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Books

Jeff Bezos Offers Apology For Erasing 1984 437

levicivita writes "From the down-but-not-out NYT comes an article (warning: login may be required) about user backlash against Kindle's embedded DRM: 'Last week, Jeffrey P. Bezos, chief executive of Amazon, offered an apparently heartfelt and anguished mea culpa to customers whose digital editions of George Orwell's "1984" were remotely deleted from their Kindle reading devices. Though copies of the books were sold by a bookseller that did not have legal rights to the novel, Mr. Bezos wrote on a company forum that Amazon's "'solution' to the problem was stupid, thoughtless and painfully out of line with our principles."' Bezos's post is here."
Privacy

Councils Recruit Unpaid Volunteers To Spy On Their Neighbors 521

Several readers have written to tell us that a recent move in the UK has councils relying on info from "Citizen Snoopers" to report the transgressions of their neighbors. Currently only implemented as "environment volunteers" designed to keep watch on things like litter, dog habits, and improper trash sorting, there is a certain amount of trepidation that this could grow into something more sinister. "It will fuel fears that Britain is lurching towards a Big Brother society, following the revelation this week that the Home Office is extending some police powers to council staff and private security guards. Critics said the latest scheme could easily be abused and encourage a culture of bin spies and curtain twitchers. Matthew Elliott, of the Taxpayers' Alliance, said: 'Snooping on your neighbors to report recycling infringements sounds like something straight out of the East German Stasi's copybook.'"
Privacy

Newark and the Future of Crime Fighting 172

theodp writes "Newark Mayor Cory Booker is betting that cutting-edge technology will reduce crime and spark an economic renaissance. From a newly opened Surveillance Operations Center, cops armed with joystick controllers monitor live video feeds from more than 100 donated cameras scattered across the crime-ridden city. The moves are drawing kudos from businesses like Amazon subsidiary Audible.com, which has moved its HQ to downtown Newark, where space is 50% cheaper than in Manhattan. But are citizens giving up too much privacy?"
Privacy

FISA and Border Searches of Laptops 421

With the recent attention to the DHS's draconian policy on laptop searches at borders, a blog post by Steven Bellovin from last month is worth wider discussion. Bellovin extrapolates from the DHS border policy on physical electronic devices and asks why authorities wouldn't push to extend it to electronic data transfers. "...it would seem to make little difference if the information is 'imported' into the US via a physical laptop or via a VPN, or for that matter by a Web connection. The right to search a laptop for information, then, is equivalent to the right to tap any and all international connections, without a warrant or probable cause. (More precisely, one always has a constitutional protection against 'unreasonable' search and seizure; the issue is what the definition of 'unreasonable' is.)"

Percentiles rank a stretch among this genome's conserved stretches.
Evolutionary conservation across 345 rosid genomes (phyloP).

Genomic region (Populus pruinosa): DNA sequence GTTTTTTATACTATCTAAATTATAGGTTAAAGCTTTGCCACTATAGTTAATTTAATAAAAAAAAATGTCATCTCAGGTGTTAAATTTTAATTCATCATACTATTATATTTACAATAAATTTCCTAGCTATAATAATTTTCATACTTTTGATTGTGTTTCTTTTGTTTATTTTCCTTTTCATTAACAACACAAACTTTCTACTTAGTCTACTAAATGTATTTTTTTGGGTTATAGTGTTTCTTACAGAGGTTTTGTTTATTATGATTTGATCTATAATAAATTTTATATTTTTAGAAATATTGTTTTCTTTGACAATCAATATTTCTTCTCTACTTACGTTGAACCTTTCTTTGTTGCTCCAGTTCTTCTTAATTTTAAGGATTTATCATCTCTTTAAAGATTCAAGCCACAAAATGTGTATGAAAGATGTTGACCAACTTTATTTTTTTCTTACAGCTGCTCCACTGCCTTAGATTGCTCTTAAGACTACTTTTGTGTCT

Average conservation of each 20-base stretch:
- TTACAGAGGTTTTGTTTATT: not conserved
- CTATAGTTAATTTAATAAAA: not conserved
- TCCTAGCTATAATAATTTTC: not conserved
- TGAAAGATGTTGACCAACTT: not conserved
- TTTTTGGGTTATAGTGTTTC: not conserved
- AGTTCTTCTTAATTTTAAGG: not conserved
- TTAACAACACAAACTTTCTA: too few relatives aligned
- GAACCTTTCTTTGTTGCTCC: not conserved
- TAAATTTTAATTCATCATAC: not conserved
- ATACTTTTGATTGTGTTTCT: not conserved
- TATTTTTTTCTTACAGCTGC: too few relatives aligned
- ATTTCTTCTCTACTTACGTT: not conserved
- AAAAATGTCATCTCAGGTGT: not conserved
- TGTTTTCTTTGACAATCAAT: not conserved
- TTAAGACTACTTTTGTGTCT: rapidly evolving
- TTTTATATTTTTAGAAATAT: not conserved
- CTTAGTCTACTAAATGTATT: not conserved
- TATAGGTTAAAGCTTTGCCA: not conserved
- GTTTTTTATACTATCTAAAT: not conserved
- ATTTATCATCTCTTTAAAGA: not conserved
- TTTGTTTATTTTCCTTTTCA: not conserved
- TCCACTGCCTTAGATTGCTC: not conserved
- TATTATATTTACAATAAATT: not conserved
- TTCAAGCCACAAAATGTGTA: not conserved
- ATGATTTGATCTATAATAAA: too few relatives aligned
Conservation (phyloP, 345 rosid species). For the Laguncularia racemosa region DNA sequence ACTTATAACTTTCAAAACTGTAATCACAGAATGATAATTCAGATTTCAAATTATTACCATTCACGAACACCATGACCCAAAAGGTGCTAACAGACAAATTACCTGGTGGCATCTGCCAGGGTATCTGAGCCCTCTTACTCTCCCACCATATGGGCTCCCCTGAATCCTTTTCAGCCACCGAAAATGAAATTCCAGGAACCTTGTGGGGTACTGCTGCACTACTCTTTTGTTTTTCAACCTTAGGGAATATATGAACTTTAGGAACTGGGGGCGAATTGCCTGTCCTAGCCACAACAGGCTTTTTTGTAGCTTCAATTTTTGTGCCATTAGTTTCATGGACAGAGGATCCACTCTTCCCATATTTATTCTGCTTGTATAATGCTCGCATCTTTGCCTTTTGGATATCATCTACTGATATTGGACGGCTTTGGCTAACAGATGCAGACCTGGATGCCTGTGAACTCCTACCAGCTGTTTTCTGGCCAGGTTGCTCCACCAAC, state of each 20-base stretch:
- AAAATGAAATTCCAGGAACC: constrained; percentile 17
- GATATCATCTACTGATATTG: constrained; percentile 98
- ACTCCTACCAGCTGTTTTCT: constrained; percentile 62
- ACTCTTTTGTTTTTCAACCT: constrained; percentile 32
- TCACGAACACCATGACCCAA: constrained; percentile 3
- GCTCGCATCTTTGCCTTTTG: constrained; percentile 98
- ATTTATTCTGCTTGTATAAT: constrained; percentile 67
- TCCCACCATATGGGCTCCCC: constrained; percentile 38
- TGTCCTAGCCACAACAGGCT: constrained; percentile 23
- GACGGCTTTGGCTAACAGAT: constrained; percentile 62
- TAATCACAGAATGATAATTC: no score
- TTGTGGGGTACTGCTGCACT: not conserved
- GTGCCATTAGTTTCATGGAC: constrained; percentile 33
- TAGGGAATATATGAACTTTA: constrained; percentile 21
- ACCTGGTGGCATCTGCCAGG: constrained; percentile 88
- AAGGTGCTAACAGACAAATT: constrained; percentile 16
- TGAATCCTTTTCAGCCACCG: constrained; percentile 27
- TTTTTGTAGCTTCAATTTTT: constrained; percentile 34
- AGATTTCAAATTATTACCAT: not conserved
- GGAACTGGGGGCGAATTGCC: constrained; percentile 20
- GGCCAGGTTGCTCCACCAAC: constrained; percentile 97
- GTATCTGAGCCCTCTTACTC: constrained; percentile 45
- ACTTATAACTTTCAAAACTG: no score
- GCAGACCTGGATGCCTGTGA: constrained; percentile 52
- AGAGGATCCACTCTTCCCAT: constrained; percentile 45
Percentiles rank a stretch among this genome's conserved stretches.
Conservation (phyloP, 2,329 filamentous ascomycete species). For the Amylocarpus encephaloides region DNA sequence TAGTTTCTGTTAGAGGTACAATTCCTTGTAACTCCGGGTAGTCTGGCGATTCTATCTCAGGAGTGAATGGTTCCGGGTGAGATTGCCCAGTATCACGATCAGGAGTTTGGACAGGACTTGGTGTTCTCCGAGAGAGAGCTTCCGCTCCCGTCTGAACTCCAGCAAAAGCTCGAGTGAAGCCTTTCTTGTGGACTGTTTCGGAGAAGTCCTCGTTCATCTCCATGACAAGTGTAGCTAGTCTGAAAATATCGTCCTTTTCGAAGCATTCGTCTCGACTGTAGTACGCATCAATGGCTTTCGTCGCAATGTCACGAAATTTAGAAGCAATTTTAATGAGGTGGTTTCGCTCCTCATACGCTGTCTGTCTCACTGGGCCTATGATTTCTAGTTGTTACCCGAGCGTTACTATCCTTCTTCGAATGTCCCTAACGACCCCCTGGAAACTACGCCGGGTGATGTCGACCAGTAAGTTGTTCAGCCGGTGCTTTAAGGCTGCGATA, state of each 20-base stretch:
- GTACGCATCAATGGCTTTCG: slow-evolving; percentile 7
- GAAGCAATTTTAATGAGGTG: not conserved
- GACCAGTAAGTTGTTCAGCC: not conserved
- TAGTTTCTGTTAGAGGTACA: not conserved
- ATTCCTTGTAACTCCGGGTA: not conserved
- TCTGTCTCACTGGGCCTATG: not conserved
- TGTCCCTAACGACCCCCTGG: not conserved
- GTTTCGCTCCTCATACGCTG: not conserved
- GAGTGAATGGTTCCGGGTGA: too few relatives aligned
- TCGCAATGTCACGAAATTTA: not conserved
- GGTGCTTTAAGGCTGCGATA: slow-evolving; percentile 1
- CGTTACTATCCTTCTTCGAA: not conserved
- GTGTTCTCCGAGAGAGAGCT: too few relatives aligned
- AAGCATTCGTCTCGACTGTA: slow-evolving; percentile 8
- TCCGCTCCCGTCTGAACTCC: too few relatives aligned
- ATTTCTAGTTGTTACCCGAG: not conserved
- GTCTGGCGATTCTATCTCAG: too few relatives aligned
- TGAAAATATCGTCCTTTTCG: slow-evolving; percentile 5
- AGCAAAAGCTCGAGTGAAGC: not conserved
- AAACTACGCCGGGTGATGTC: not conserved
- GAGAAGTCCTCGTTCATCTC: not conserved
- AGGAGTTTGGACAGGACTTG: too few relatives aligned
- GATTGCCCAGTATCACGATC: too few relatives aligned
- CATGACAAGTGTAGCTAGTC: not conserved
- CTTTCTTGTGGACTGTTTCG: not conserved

Privacy

White House Says Phone Wiretaps Will Resume For Now 262

austinhook brings us news that the U.S. government has resumed wiretapping with the help of telecommunications companies. The companies are said to have "understandable misgivings" over the unresolved issue of retroactive immunity for their participation in past wiretapping. Spy agencies have claimed that the expiration of the old legislation has caused them to miss important information. The bill that would grant the immunity passed in the Senate, but not in the House.
Government

'War on Terror' Allies Form Information Consortium 139

Wowsers writes us with a story from The Guardian about FBI interest in connectivity between its own database resources and those abroad. It's spearheading a program labeled 'Server in the Sky', meant to coordinate the police forces of the United States, the United Kingdom, Canada, Australia, and New Zealand to better fight international crime/terrorist groups. The group is calling itself the International Information Consortium. "Britain's National Policing Improvement Agency has been the lead body for the FBI project because it is responsible for IDENT1, the UK database holding 7m sets of fingerprints and other biometric details used by police forces to search for matches from scenes of crimes. Many of the prints are either from a person with no criminal record, or have yet to be matched to a named individual. IDENT1 was built by the computer technology arm of the US defence company Northrop Grumman. In future it is expected to hold palm prints, facial images and video sequences."

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